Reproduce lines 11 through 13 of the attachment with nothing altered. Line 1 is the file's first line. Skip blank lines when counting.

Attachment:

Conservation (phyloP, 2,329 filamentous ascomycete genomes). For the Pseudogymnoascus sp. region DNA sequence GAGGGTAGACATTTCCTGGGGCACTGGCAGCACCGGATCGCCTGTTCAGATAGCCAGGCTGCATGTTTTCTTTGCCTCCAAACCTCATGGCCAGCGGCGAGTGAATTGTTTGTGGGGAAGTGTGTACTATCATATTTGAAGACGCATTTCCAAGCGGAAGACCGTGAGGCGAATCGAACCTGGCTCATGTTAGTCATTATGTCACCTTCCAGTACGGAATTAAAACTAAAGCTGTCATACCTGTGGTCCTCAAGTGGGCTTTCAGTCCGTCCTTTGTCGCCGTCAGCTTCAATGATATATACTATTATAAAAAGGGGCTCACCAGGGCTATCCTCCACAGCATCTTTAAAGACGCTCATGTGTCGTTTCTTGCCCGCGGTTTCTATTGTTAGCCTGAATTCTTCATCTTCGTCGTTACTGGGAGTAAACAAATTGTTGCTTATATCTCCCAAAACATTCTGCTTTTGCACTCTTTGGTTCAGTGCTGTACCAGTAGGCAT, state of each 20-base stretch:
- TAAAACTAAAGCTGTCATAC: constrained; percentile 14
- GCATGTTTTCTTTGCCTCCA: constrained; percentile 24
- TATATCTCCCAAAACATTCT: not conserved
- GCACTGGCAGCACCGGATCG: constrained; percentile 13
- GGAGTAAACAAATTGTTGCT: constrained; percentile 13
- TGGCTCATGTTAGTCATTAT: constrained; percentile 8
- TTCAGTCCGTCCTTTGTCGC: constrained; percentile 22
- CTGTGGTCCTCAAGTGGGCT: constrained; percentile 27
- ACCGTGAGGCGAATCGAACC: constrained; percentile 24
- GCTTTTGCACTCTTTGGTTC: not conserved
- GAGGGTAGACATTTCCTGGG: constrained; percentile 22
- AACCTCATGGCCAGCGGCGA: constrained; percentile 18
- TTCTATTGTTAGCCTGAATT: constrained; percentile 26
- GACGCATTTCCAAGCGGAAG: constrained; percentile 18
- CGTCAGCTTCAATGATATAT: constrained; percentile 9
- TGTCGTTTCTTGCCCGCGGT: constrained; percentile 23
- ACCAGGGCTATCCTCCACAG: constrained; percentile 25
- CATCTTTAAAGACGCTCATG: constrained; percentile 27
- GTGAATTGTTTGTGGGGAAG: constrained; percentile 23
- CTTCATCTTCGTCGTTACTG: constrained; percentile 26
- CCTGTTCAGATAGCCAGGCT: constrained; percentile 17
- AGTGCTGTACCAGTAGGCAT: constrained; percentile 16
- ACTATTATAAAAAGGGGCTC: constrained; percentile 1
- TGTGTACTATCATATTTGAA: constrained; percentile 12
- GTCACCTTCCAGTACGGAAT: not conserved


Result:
- GCTTTTGCACTCTTTGGTTC: not conserved
- GAGGGTAGACATTTCCTGGG: constrained; percentile 22
- AACCTCATGGCCAGCGGCGA: constrained; percentile 18